West Coast Electric Highway groundbreaking
The future of long-distance, zero-emissions travel begins right here in Bellingham, where construction is starting on the state’s first public charging station that can recharge electric vehicles in 30 minutes.

It’s the first sign of a border-to-border network of public electric-vehicle charging stations and the first stop on Washington’s segment of the West Coast Electric Highway along 276 miles of Interstate 5 between the state’s borders with Oregon and Canada.

The Washington State Department of Transportation selected Bellingham as the premiere location to break ground on the state’s segment of the Electric Highway because the city’s commitment to a sustainable future goes hand-in-hand with the WSDOT’s leading role in developing new transportation infrastructure necessary for drivers to make the switch to electricity.
Today, WSDOT officials joined Bellingham Mayor Dan Pike and local business leaders celebrated a ground breaking for the state’s first DC fast charger.
“The transition from gasoline and foreign oil to alternative fuels, such as electricity, for transportation requires a huge first step – infrastructure,” said state Transportation Secretary Paula Hammond in recognition of Wednesday’s groundbreaking of the West Coast Electric Highway’s first DC fast charge station at Sehome Village Shopping Center in Bellingham.
“Businesses like Sehome Village and its merchants, such as Starbucks and REI, are pioneering the way to energy independence by taking that first step,” Hammond said. “And they are strengthening Washington’s role in the West Coast Electric Highway. In a few years it will be possible for people to drive their electric vehicles from Canada to Mexico.”
The Electric Highway is part of the West Coast Green Highway, a three-state initiative to promote the use of cleaner fuels along the 1,350 miles of I-5 from British Columbia to Baja, Californian in Mexico.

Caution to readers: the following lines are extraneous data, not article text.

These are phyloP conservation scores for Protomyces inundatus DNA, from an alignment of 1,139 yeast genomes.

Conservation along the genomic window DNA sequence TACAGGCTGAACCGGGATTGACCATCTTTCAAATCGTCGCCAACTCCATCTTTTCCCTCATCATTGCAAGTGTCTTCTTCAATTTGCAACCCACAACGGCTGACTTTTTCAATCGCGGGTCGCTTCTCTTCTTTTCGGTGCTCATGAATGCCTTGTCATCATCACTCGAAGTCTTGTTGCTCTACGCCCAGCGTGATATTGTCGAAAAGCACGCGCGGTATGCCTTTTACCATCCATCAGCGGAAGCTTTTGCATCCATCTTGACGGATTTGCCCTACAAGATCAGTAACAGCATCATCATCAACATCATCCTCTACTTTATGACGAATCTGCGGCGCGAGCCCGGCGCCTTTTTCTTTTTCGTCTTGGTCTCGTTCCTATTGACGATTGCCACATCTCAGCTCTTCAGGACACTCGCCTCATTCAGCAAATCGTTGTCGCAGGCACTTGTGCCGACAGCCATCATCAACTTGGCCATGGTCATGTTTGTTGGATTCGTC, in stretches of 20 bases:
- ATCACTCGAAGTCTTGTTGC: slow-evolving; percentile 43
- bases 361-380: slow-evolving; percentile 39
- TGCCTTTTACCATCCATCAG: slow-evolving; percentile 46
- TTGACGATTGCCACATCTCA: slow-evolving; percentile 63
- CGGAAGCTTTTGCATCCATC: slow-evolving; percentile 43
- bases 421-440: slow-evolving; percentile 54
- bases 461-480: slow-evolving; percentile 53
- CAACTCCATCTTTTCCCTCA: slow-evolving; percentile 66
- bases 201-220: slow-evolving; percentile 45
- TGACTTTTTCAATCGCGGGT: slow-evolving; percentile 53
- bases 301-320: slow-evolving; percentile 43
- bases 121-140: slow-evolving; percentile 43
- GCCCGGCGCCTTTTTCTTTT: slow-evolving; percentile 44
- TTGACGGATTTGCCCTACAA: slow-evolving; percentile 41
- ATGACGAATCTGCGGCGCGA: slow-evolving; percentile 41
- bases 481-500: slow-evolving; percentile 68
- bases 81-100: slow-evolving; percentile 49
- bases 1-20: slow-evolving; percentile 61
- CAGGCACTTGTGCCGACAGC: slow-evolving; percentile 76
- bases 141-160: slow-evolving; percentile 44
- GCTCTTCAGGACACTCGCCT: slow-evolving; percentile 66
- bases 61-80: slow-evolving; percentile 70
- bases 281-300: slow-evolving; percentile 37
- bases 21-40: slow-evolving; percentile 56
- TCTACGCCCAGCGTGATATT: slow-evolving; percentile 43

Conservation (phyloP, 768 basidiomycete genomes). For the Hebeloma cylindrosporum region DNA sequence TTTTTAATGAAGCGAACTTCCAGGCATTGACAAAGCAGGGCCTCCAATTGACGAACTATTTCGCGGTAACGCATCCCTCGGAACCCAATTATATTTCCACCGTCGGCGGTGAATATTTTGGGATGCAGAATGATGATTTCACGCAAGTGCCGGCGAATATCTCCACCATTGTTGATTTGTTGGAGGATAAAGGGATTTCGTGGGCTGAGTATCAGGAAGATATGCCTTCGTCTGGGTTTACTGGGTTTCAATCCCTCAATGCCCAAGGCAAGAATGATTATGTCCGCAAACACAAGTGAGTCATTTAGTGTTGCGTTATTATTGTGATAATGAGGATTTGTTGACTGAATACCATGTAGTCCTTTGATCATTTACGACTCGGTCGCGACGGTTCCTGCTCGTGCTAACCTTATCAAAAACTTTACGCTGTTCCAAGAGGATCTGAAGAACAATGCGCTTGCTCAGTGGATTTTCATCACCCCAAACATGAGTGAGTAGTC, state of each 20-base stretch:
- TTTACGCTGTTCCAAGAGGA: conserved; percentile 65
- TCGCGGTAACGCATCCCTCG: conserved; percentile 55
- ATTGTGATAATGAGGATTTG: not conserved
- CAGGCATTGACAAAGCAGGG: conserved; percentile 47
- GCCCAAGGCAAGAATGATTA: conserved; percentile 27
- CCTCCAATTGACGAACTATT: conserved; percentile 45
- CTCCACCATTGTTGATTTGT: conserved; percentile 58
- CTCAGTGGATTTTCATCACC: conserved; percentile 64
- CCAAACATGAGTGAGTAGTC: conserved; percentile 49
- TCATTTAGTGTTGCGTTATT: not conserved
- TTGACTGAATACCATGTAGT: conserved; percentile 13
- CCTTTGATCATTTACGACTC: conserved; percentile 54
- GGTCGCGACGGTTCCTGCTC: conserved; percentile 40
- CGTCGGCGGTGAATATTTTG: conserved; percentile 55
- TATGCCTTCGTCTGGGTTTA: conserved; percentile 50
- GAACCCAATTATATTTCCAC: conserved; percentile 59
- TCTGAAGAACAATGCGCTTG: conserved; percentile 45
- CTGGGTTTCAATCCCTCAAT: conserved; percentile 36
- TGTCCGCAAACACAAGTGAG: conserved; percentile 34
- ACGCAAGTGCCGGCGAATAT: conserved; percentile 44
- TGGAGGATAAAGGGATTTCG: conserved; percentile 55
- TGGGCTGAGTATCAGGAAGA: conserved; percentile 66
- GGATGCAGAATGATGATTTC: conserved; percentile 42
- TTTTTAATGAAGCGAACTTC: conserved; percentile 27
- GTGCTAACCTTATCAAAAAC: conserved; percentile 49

Mayor Pike said he was eager to join WSDOT and charging station manufacturer and operator AeroVironment Inc. to open the first public DC Fast-charging station in the state. The technology provides a 30-minute recharge for all-electric cars such as the Nissan Leaf and Mitsubishi iMiev. The charging station will also include a Level 2 “medium-speed” charging pedestal for other plug-in vehicles, such as the Ford Focus and Chevy Volt.

With federal Recovery Act funding through the Washington State Department of Commerce State Energy Program and local funding, the state is developing public/private ventures to support the nation’s first cross-state infrastructure for electric vehicles, paving the way for a cleaner, more sustainable way of travel.
“The city’s commitment to sustainability makes Bellingham a prime location to lead the charge to provide electric vehicle infrastructure,” Pike said. “We're proud to pave the way for a new generation of zero-emission personal transportation."
Earlier this year, WSDOT selected AeroVironment to provide the DC fast-charging equipment and services at retail locations such as shopping malls, fueling stations and restaurants with easy access to the state’s highways. AeroVironment is installing six stations along I-5, three stations along U.S. Highway 2 and potentially two more along Interstate 90. Oregon also chose AeroVironment to extend the West Coast Green Highway charging network to the state’s California border.
“Today, in Bellingham, electrifying I-5 goes from being a vision about a cleaner future for Washington to the start of a new reality,” said Kristen Helsel, AeroVironment vice president of EV solutions. “Together with the Washington State Department of Transportation and cities like Bellingham, we’re powering the electric-vehicle charging network in Washington, and we look forward to quickly rolling out and lighting up the remainder of the Electric Highway in the months to come.”
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